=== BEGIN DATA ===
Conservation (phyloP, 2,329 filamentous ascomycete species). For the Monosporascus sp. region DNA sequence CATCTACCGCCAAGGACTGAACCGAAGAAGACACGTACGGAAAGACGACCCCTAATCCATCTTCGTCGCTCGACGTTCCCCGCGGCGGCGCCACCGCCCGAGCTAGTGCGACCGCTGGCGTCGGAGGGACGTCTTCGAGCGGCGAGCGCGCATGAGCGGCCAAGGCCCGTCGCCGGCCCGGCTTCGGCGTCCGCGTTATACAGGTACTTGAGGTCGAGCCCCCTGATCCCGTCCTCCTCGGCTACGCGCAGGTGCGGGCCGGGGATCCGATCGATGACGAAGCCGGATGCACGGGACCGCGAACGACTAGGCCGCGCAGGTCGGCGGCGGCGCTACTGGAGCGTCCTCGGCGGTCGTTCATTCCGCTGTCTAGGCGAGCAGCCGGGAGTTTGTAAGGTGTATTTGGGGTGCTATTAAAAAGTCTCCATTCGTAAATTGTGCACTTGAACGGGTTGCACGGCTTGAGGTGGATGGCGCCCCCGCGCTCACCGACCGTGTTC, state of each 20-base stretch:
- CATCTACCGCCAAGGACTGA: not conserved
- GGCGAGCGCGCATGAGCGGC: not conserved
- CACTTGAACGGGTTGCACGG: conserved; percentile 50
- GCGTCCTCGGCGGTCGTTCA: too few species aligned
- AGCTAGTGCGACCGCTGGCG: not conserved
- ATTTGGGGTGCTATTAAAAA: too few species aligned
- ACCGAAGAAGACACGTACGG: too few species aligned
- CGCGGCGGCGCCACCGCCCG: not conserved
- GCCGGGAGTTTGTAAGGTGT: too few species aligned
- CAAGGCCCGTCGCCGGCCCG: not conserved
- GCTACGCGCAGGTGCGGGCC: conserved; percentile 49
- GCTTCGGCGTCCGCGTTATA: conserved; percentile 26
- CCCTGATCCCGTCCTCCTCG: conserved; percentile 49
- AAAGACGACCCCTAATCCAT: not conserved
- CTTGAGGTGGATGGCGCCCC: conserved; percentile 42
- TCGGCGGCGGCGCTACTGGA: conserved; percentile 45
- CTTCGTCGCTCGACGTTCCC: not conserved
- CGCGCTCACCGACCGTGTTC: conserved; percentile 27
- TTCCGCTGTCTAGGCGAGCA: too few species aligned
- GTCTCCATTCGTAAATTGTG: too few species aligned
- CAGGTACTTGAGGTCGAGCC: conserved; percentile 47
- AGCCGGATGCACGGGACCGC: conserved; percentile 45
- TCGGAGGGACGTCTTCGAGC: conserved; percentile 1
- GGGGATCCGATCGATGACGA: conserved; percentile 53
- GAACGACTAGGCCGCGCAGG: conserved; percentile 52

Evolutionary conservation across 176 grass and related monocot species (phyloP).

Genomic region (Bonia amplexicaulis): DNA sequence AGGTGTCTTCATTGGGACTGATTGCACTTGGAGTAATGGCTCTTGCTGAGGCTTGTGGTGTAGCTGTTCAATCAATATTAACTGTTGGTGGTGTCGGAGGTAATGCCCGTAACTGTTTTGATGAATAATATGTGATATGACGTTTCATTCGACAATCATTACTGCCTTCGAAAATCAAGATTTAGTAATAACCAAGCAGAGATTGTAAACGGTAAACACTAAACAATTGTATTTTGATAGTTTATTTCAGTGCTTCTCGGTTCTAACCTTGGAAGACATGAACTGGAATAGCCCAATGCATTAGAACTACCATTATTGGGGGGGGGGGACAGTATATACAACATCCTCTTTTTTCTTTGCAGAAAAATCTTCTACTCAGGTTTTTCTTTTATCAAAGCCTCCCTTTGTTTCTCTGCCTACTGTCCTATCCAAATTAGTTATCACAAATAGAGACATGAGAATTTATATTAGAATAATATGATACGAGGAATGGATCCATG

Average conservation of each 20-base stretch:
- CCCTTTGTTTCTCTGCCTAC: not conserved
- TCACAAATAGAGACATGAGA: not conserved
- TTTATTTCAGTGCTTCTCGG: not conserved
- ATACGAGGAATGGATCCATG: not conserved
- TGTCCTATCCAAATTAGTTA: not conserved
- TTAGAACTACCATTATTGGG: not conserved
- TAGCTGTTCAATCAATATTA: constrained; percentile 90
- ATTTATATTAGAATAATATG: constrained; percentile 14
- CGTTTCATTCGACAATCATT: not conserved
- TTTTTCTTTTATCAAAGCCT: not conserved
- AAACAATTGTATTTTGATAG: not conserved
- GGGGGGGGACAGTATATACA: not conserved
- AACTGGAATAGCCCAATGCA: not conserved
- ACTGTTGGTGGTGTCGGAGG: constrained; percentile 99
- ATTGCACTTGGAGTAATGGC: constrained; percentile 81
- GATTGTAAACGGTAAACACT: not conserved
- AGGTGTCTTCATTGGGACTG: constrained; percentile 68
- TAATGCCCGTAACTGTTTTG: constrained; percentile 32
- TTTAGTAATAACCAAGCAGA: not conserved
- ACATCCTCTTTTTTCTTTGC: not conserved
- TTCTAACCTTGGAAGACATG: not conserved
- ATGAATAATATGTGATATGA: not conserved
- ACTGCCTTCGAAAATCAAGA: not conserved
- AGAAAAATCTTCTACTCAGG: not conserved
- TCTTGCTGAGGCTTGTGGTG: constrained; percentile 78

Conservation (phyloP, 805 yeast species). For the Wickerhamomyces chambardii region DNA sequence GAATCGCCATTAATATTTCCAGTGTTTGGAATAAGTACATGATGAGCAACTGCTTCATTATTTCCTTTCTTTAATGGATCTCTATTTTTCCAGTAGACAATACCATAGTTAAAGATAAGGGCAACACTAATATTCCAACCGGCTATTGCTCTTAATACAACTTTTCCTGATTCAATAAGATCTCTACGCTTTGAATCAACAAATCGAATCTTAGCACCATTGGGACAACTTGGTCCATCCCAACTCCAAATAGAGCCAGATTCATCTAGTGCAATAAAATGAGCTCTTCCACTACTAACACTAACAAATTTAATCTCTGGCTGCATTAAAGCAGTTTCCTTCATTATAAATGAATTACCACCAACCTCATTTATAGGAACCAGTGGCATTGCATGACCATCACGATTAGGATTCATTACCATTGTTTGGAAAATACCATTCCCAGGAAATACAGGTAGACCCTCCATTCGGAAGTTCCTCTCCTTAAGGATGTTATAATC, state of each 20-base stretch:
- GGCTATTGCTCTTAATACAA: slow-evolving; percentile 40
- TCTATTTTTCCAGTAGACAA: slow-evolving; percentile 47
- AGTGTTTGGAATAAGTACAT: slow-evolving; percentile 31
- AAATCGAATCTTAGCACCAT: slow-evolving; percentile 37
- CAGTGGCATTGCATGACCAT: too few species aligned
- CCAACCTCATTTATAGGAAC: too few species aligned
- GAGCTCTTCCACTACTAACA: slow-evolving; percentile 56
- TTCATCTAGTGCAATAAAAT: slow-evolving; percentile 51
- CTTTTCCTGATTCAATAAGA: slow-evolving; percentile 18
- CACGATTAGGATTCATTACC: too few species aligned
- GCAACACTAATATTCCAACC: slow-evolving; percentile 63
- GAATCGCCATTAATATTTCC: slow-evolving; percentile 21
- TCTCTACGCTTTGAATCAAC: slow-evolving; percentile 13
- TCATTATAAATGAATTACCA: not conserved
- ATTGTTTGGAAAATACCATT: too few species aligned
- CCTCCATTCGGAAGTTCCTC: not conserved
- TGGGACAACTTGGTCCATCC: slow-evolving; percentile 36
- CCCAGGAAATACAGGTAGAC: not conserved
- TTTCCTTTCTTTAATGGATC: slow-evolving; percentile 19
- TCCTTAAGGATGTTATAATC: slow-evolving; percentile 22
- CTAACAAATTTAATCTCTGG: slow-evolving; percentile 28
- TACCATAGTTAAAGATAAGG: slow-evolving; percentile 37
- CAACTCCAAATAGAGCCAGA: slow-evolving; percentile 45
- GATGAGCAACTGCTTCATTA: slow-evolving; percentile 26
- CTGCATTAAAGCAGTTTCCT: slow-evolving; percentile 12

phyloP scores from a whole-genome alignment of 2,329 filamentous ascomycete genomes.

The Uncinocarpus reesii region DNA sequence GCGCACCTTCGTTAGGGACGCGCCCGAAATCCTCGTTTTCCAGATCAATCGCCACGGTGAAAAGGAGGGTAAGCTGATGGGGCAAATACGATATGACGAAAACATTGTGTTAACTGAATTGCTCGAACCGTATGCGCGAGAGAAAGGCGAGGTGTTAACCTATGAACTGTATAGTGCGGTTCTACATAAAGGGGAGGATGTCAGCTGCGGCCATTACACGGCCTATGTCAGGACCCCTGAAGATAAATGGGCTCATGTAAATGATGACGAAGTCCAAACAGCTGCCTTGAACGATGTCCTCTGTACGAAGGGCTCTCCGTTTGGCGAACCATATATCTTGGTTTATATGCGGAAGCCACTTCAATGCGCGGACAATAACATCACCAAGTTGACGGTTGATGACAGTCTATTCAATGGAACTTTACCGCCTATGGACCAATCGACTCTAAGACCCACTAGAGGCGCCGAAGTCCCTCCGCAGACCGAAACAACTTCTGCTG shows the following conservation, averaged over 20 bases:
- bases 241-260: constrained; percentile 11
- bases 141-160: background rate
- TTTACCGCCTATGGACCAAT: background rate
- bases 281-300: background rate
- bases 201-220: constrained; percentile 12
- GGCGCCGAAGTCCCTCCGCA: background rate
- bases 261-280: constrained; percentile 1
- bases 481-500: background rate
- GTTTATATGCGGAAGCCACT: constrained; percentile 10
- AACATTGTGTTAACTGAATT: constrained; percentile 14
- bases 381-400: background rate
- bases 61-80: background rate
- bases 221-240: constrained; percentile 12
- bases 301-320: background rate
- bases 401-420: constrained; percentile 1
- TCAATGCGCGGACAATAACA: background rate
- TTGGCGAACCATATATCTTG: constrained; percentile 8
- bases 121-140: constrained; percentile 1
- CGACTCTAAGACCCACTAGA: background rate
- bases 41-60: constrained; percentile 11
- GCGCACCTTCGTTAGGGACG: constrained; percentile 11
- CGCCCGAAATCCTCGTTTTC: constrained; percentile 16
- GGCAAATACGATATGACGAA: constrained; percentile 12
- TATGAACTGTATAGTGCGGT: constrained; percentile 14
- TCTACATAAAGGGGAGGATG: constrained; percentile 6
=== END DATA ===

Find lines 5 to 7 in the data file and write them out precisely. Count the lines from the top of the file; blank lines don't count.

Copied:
- GCGTCCTCGGCGGTCGTTCA: too few species aligned
- AGCTAGTGCGACCGCTGGCG: not conserved
- ATTTGGGGTGCTATTAAAAA: too few species aligned